Nissan partners with Bhutan, will supply EVs to cut oil dependence
Partnership between Asian nation and Japanese automaker part of Bhutan's clean energy strategy
TOKYO—The Kingdom of Bhutan in the Himalayas has tapped Nissan Motor Co. to supply electric cars for its taxis and government fleet, hoping to reduce reliance on imported oil.
Under the agreement, Nissan will supply its Leaf electric car and set up charging stations in Bhutan.
Bhutan, with a population of 720,000, produces and exports hydro-electricity.
But it’s eager to reduce its dependence on fossil fuels shipped in from abroad.
The tiny landlocked country was long known for measuring “gross national happiness” instead of traditional indicators of prosperity such as gross domestic product (GDP).
But since 2013, a new government under Prime Minister Tshering Tobgay has downplayed it as a distraction from problems of poverty and corruption.
The Leaf is the world’s bestselling electric car, selling a cumulative 100,000 so far since going on sale in late 2010, comprising 45 per cent of the global electric vehicle market.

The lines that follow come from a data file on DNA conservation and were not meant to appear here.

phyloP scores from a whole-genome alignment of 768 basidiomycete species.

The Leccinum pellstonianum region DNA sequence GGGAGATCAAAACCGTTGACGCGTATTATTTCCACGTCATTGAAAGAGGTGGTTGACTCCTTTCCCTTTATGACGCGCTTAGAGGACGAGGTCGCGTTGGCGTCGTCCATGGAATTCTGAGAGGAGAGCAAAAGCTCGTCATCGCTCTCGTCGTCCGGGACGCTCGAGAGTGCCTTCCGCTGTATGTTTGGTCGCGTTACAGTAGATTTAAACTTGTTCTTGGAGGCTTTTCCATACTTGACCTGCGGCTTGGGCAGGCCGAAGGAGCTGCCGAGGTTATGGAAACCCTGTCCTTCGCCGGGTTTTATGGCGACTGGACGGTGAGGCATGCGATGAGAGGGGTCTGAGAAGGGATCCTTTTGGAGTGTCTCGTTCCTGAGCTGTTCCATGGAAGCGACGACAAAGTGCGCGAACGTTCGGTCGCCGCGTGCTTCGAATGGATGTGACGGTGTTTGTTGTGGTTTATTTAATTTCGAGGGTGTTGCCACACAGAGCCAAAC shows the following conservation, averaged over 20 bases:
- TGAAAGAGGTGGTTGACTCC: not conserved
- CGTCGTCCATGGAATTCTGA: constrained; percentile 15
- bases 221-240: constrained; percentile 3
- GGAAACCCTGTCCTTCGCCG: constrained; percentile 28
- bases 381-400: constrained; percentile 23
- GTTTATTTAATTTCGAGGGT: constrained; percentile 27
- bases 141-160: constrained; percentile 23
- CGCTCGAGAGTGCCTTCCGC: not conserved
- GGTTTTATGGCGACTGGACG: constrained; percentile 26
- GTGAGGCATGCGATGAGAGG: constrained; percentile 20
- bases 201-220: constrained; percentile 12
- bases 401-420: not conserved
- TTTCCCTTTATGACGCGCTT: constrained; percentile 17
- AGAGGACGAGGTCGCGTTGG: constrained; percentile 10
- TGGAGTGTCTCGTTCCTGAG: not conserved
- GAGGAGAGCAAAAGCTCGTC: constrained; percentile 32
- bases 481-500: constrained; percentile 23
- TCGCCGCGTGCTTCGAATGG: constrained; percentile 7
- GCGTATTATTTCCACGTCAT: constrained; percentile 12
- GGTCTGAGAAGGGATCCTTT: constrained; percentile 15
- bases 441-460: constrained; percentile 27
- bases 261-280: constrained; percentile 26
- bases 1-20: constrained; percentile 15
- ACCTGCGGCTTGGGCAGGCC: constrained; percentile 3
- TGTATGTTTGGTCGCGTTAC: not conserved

The car has struggled to reach a critical mass in sales, especially when compared to hybrid models, for instance, but the Leaf remains the symbol of Nissan’s commitment to the environment and shows off its engineering prowess.
Nissan has agreements with more than 100 nations, states and cities globally to promote electric cars, including the Spanish city of Barcelona and Sao Paulo in Brazil.
Most deals in electric cars tend to be with developed nations, making Bhutan a relatively unusual case.
Nissan wants to study how its electric vehicle business fits with a developing nation that has substantial clean energy resources.
Nissan declined to disclose the number of electric cars involved or the monetary value for the Bhutan deal.
Feasibility studies are planned for how they can co-operate more on the green technology, both sides said.
“Nissan’s global experience will be invaluable as we make progress towards an electrified national transport infrastructure,” Tobgay said.
Sandwiched between Asian giants China and India, Bhutan was long closed to the rest of the world before starting to open up in the 1960s.
Foreigners and the international media were first admitted in 1974, and television arrived only in 1999.
Tobgay, who has a master’s in public administration from Harvard University, has pushed for more power to regular people.
Nissan president Carlos Ghosn presented two Leaf vehicles to Bhutan Feb. 21, which is also the birthday of Bhutan’s king.
Ghosn said Nissan is supporting Bhutan’s vision for meeting its transport needs in the future.